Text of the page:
The forthcoming edition of the tri-annual World Congress of Architecture is just about to start in Tokyo on September 25th. While the 24th edition will be looking at the possible perspectives for architectural design in 2050, I have been planning for a while to write about architecture of contemporary homes in Japan. I think of Japan very positively because there is almost no other country whose architecture portfolio is close to 100% uncompromised in terms of quality and adequacy of architecture. Some criticize Japan for maintaining a society of estranged work-centered people but regardless of whether this is true or not, the homes that these people return to are sometimes magical in a way that has seldom been replicated elsewhere around the world. Contemporary home design in the country includes a stellar line-up of wonderfully individualistic houses that were developed, with great subtlety and understanding, for and with their inhabitants.
The setting for these fascinating small jewel-boxes of homes (some are no bigger than 60 sq.m. distributed between two or three stories) is the extraordinary mixture of factors that shapes Japan's urban scene. Clearly, urban areas on the island are very densely populated; but while this has usually led to high-rise solutions through the rest of the world, Japan's susceptibility to natural disasters like earthquakes has ensured close scrutiny of high-rise building codes. Due to the high population density, real estate in Japanese cities is among the most expensive in the world. Inheritance tax in Japan also comes in to play - it is so high that on inheriting a piece of real estate people are often forced to split their property and sell half of it in order to be able to pay for the other half. All these conditions have shaped a tightly bound, heavily restricted architecture that is in my eyes wondrous and somehow still shows 'empathy for the human condition', as pronounced on another occasion by New York Times architecture critic Nicolai Ouroussoff.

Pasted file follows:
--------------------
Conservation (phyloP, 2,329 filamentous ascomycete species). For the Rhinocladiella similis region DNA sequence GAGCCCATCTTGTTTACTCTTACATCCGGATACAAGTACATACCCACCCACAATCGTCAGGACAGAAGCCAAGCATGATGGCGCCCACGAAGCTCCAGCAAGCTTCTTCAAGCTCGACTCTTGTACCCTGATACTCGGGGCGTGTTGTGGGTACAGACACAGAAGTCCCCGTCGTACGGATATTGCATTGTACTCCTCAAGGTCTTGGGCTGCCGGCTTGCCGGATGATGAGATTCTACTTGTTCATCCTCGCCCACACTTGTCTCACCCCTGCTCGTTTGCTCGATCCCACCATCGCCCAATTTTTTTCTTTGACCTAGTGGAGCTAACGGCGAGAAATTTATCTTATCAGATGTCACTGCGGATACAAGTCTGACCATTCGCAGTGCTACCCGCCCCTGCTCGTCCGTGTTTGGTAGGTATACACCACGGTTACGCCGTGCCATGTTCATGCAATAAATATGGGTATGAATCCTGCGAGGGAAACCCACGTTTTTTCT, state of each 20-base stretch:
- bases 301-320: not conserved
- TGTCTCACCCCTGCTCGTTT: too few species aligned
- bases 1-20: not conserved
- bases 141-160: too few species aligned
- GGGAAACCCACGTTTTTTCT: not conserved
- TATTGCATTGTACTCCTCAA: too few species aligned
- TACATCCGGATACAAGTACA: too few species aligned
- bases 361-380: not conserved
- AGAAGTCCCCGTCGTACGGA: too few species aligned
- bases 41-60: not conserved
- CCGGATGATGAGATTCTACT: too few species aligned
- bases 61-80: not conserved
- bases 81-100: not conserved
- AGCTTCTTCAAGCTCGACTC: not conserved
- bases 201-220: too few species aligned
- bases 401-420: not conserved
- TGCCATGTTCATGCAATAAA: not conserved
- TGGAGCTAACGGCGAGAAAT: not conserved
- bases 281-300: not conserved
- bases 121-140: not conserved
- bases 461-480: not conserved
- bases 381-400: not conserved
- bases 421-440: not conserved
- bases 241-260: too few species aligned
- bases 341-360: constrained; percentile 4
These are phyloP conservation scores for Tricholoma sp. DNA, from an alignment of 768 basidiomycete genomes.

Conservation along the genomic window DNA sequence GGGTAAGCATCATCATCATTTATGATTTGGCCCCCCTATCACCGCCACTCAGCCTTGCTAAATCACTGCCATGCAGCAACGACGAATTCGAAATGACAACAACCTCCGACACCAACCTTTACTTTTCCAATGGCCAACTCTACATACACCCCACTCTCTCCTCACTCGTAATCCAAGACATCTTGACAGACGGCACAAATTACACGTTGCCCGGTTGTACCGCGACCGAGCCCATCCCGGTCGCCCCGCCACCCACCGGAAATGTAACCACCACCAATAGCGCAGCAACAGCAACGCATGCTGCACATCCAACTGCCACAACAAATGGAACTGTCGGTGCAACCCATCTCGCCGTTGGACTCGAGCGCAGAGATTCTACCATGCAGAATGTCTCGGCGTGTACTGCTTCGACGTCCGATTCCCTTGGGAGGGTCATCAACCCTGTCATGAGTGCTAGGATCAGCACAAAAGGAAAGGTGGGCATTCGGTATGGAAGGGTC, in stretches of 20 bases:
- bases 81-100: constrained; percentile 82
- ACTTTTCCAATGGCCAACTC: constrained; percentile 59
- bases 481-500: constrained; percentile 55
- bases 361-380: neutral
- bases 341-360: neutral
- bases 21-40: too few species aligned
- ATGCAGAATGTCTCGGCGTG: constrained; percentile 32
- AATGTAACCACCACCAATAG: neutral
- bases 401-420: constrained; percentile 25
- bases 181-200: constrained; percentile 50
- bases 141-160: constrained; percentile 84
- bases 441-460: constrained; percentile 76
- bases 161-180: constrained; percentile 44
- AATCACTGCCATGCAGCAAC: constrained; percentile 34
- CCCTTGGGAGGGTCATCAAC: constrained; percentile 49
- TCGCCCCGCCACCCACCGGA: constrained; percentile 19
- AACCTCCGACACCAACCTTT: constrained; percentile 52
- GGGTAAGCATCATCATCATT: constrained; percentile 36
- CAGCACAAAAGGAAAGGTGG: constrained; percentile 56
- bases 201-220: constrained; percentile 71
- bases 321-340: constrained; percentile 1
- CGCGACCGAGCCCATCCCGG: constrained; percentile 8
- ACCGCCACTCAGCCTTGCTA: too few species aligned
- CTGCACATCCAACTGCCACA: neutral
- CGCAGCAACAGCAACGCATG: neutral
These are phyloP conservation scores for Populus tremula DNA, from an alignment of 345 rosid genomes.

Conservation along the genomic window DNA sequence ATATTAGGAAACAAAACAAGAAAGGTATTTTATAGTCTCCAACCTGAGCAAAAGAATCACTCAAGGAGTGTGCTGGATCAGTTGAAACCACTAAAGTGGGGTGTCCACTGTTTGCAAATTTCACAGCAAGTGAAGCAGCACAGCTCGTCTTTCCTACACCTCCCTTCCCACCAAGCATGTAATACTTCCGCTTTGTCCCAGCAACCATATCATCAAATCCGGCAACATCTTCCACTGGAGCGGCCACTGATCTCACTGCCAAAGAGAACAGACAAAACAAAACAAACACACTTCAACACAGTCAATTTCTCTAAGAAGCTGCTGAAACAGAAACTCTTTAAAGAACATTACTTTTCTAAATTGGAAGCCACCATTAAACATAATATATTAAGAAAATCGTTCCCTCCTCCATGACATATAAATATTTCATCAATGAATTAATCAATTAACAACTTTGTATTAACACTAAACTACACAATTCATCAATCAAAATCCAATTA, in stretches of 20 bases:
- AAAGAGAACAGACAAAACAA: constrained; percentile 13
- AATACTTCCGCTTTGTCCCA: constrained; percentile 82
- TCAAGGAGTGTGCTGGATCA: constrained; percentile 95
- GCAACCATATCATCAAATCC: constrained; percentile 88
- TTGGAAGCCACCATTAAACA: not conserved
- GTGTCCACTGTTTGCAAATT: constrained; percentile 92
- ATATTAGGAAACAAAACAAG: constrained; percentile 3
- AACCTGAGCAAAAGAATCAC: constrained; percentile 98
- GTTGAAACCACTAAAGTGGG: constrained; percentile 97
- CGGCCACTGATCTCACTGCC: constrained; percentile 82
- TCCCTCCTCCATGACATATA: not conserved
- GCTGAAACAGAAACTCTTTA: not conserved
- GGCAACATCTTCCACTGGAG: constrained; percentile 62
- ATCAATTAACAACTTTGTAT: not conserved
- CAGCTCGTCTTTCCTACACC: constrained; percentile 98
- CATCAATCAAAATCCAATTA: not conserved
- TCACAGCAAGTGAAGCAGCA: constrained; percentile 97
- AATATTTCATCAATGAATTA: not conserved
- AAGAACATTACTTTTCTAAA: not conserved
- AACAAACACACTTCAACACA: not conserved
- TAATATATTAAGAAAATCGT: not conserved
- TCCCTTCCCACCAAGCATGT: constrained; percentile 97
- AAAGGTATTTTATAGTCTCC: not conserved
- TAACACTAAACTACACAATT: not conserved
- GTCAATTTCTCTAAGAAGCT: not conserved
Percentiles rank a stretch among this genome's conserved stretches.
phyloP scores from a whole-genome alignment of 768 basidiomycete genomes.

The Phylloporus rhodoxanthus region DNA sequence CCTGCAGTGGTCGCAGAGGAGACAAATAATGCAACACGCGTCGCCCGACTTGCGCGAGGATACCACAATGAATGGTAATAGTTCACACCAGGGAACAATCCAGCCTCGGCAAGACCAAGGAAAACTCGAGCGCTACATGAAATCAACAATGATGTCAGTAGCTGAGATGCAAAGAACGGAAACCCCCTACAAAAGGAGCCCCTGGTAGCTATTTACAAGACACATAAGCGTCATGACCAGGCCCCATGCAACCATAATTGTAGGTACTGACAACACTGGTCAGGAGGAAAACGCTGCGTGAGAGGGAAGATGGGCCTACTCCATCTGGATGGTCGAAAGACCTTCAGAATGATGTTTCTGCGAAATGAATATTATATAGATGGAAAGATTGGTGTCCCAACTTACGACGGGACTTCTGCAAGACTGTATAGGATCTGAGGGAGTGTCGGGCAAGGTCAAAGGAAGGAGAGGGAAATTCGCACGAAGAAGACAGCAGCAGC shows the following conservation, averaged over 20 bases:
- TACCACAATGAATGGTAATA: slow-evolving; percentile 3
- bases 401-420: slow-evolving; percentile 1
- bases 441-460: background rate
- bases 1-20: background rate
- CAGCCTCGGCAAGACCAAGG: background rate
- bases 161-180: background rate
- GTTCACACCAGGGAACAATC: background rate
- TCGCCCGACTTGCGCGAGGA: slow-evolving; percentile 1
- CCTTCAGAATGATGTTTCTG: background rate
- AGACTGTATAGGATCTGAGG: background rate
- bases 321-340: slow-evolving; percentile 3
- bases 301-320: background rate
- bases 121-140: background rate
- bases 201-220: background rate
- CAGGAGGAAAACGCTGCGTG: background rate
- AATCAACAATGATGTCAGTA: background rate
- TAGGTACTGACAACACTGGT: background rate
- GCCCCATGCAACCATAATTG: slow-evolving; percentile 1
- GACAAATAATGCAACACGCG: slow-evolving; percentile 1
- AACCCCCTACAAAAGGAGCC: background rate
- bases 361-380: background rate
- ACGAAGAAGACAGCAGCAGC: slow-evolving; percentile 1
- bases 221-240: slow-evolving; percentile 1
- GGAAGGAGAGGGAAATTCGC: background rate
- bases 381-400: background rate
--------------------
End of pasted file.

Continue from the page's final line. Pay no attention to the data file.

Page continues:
Last month I was amazed by the ardent reactions to my selection of architects' homes. Turns out, to a large number of readers the great majority of those houses were ugly shoe boxes - far too theoretical, boring and not vernacular enough. To me this outlines one of the major differences in Eastern and Western takes on the architecture of homes. In Japan, we are faced with a new generation of houses whose rationality has stripped them of all unnecessary décor and still they actually look beautiful due to their exceptional sensitivity to concepts of dwelling, to light, to air and to juxtaposition of living and nature. Each of the boxes in this case has its own unique identity and gives a piece of very personal space to the ones who inhabit this densely populated cities.
An interesting archi-cultural difference between East and West came to my attention the other day while reading the recently published 'Tarzans in the Media Forest' by Toyo Ito. One of the chapters contains the author's bitter observations on Japanese architecture of public buildings which, he goes on to explain, is all about precision and meticulous pragmatism but 'lacks the joy of making'. I think quite the contrary is true in the West, it is precisely in the realm of public and even commercial buildings that architecture has been taking huge conceptual steps of late. What I like about this theory (and please comment if you disagree) is the possibility for one to learn from the other and the ways that they might cross-pollinate and evolve.
However, I am aware that this is a broad and sweeping way to discuss architecture, so I am interested to open this up to more critical and detailed debate: Do you think that there are signs already of this cross pollination happening? Can you think of examples that prove or disprove this idea? Or do you disagree with this assertion altogether?